All instances are configured with Elastic IPs, meaning that they have allocated static IP addresses. Elastic IPs are needed to ensure a consistent IP address for building up mail reputation, and also to enable reverse DNS which is vital for helping to prevent outgoing emails being marked as spam. Once an Elastic IP is set up, it’s necessary to complete this form in order to remove AWS mail sending limitations and to enable AWS to assign the reverse DNS as required.

Outgoing mail distribution

Bulk Mail Servers for large mail-outs

Large site mail-outs are sent directly to the cluster of bulk mail servers from the application running on the queue servers. Email delivery is distributed evenly across the mail cluster using round-robin DNS, meaning that the A record for the mail cluster contains all the mail server IP addresses, and every few minutes it cycles to a different IP address in the cluster ensuring balanced delivery.

Other outgoing email

Other emails from internal servers are processed via the local Postfix daemon on those servers, which is configured to relay all mail to the MX Server via SASL authentication for external delivery.



The main mail system software, i.e. the Mail Transport Agent or “MTA”, is Postfix. The version of Postfix currently in use, provided as a standard package by this version of CentOS, is 2.10. I’ll go into some detail below on the significant config files to explain what they’re used for and how they work. All these files are available in this folder in my GitHub repo.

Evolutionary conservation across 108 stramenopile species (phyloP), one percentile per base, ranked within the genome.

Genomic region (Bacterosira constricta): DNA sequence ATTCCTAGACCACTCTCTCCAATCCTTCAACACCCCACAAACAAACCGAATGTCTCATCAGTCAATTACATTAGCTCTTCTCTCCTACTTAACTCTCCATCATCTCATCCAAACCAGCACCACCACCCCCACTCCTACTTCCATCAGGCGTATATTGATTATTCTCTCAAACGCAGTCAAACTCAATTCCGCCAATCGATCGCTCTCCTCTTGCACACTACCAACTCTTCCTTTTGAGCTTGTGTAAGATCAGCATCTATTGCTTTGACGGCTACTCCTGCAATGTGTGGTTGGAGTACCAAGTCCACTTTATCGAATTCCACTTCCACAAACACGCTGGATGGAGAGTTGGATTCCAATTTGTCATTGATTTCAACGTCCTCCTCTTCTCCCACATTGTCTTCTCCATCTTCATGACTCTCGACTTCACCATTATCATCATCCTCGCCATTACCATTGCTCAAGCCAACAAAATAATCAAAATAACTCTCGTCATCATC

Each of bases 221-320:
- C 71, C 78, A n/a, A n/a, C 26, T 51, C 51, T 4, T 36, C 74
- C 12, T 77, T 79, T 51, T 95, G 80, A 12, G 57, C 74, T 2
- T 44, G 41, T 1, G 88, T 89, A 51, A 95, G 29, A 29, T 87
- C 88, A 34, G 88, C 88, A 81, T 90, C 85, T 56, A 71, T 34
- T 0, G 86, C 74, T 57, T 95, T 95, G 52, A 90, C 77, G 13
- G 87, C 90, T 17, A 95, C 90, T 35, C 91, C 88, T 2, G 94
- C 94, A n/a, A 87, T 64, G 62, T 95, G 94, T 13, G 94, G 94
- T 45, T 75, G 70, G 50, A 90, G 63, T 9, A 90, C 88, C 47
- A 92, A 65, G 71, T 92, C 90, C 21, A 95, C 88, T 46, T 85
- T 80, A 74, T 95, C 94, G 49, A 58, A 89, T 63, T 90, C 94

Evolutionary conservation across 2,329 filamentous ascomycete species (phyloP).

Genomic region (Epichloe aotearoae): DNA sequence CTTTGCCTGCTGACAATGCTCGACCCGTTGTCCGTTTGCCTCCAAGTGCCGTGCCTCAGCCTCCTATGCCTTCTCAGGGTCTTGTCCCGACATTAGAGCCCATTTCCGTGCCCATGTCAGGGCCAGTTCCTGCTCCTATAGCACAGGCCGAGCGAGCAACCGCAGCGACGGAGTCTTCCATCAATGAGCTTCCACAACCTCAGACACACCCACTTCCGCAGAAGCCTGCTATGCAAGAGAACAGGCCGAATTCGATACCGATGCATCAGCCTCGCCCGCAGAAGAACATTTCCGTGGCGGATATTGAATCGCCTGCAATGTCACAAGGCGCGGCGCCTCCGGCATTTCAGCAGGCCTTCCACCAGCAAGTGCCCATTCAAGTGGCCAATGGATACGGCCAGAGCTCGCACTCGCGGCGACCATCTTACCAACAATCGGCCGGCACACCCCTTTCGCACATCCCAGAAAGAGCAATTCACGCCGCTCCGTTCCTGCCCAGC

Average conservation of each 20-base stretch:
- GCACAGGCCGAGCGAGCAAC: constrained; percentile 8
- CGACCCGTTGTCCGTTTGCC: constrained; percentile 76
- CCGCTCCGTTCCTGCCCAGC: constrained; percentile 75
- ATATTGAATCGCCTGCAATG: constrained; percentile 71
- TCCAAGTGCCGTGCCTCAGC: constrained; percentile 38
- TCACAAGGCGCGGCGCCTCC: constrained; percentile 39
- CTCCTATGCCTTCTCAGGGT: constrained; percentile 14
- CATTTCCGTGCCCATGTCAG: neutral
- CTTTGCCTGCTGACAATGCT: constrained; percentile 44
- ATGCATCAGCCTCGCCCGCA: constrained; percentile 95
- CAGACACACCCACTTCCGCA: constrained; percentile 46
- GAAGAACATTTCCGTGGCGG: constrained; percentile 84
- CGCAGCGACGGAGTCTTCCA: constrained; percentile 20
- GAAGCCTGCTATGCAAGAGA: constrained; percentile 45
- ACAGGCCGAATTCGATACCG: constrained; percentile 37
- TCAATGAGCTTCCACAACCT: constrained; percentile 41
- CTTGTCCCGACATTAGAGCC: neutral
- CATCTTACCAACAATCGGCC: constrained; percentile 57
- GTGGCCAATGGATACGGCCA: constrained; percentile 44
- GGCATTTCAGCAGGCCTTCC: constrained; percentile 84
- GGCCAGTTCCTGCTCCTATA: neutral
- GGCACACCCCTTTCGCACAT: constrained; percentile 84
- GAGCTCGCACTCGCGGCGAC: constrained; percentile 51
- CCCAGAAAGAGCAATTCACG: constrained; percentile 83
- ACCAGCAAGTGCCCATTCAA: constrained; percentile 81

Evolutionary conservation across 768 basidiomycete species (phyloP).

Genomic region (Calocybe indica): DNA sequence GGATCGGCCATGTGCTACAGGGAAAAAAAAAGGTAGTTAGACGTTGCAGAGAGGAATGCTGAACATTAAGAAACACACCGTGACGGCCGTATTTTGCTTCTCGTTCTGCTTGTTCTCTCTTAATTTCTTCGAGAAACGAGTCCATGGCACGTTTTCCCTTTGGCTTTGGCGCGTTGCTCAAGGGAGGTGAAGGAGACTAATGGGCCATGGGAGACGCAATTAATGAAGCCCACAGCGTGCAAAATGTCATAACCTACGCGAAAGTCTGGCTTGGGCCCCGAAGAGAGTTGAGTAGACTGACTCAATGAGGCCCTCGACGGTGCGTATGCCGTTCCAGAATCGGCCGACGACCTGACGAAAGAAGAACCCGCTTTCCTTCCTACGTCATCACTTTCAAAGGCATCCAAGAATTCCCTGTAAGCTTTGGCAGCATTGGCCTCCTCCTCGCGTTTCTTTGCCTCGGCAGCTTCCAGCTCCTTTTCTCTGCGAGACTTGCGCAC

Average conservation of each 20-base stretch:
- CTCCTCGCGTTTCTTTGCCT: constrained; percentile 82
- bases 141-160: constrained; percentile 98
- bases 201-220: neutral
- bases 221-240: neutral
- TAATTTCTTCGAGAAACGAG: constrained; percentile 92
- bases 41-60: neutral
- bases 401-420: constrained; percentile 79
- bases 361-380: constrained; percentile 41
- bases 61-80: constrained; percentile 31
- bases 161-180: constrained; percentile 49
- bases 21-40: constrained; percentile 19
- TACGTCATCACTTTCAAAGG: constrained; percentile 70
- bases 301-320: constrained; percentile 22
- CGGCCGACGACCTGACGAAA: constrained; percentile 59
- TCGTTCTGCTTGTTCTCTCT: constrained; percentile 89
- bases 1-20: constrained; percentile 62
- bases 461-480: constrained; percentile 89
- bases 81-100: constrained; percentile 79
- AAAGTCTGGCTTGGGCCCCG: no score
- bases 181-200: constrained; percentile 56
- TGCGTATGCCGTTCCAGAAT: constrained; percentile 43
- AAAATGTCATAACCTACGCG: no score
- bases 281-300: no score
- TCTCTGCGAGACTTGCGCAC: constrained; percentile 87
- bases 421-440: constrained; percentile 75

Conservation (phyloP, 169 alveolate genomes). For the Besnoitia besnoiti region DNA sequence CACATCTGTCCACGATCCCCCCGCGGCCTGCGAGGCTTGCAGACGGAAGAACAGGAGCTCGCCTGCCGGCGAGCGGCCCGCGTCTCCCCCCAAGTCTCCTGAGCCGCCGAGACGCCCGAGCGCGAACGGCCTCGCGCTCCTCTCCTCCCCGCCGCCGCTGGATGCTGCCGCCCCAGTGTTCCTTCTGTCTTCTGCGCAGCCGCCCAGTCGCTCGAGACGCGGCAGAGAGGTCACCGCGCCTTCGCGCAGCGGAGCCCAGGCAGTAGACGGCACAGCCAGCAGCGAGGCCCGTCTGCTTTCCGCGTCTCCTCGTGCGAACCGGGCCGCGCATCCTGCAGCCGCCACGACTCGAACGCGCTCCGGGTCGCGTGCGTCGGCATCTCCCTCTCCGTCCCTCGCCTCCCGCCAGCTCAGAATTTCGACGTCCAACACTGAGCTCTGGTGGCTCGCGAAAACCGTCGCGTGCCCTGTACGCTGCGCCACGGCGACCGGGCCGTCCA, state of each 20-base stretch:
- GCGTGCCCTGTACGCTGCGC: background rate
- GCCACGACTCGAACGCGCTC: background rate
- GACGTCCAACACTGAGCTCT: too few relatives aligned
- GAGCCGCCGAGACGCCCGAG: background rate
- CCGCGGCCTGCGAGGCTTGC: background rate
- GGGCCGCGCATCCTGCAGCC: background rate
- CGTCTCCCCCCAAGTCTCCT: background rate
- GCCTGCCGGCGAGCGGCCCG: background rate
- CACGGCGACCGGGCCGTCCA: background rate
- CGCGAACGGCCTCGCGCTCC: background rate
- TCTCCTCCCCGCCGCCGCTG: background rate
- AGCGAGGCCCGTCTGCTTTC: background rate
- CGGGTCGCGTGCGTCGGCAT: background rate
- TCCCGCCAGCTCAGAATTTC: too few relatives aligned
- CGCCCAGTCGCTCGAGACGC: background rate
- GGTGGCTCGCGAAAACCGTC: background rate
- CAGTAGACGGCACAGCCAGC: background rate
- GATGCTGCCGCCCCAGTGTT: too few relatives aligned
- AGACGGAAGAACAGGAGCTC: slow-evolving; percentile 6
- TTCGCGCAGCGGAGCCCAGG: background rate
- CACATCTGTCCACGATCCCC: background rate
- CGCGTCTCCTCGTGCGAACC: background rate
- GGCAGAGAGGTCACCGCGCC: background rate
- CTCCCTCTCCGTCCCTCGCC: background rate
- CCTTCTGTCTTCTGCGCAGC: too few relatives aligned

/etc/postfix/ is the main configuration file. It’s a large file so it would be impractical to go into detail here describing all aspects of it. However, much of it is fairly standard and it’s also fairly self-explanatory with large sections of comments explaining how to alter the configuration as needed. There is also of course much documentation on the Postfix web site and elsewhere on the Internet to help with the configuration of a new Postfix setup.

Many of the most significant aspects of are the definitions of configuration files and lookup tables for setting up many of the important details of Postfix’s operation, so I will go into more detail below on the most important of these. Later I will also describe certain specific sections of as needed to describe the operation of various other aspects of the mail system

/etc/postfix/ is the master process file. Most of the configuration can usually be left as standard, though I added interface configuration for spawning pypolicyd-spf as needed (see below for more on pypolicyd-spf):

# pypolicyd-spf for SPF checking
policyd-spf unix - n n - 0 spawn user=nobody argv=/bin/python /usr/libexec/postfix/policyd-spf

This special interface is referenced from /etc/postfix/, the main configuration file.

/etc/postfix/header_checks is used to strip internal mail headers on outgoing mail for privacy/security reasons:

# Strip internal headers on outgoing mail for privacy/security
/^Received: (by|from) .* IGNORE

I also use /etc/postfix/header_checks to add subject lines to the logs which is very useful when diagnosing delivery issues:

# Add subject lines to mail logs
/^[Ss]ubject:/ WARN

/etc/postfix/helo_reject_domains helps to stop spam by rejecting our company domain, and other suspicious oddities, in the HELO greeting. For example: